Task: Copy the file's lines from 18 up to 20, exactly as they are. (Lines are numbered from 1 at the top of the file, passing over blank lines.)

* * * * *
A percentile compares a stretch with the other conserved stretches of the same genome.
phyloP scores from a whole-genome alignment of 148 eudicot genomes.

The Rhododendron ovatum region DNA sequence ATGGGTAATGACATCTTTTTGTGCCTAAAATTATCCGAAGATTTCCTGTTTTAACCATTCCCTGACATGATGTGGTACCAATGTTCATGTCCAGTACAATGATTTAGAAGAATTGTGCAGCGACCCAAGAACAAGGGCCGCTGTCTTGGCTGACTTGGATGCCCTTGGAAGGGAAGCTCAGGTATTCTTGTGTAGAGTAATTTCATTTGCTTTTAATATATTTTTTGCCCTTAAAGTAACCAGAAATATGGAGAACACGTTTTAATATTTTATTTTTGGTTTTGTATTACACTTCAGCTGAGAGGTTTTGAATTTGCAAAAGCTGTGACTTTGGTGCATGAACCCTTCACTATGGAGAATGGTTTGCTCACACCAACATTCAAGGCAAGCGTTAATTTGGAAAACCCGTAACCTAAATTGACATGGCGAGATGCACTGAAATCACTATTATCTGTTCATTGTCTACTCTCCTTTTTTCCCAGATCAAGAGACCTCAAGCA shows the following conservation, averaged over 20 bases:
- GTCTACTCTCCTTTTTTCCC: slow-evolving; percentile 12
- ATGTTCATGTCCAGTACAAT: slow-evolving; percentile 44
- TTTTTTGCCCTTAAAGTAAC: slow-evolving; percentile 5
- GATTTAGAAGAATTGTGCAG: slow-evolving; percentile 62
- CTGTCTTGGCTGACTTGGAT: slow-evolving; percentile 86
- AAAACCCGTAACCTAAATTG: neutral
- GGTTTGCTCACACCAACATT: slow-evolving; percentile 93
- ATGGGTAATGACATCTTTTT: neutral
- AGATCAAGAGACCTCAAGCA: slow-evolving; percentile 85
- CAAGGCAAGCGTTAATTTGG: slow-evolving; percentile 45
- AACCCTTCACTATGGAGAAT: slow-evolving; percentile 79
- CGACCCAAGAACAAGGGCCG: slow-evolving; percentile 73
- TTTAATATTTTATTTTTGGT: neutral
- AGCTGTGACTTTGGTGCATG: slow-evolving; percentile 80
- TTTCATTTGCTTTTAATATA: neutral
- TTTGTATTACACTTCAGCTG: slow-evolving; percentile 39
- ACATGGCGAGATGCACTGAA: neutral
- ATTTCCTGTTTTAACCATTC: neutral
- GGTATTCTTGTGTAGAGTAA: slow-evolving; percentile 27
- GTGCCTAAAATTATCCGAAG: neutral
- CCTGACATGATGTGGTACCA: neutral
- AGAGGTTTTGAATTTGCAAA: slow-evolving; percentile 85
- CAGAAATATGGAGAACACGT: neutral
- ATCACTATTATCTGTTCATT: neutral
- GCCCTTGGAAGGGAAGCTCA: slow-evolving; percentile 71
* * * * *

- TTTCATTTGCTTTTAATATA: neutral
- TTTGTATTACACTTCAGCTG: slow-evolving; percentile 39
- ACATGGCGAGATGCACTGAA: neutral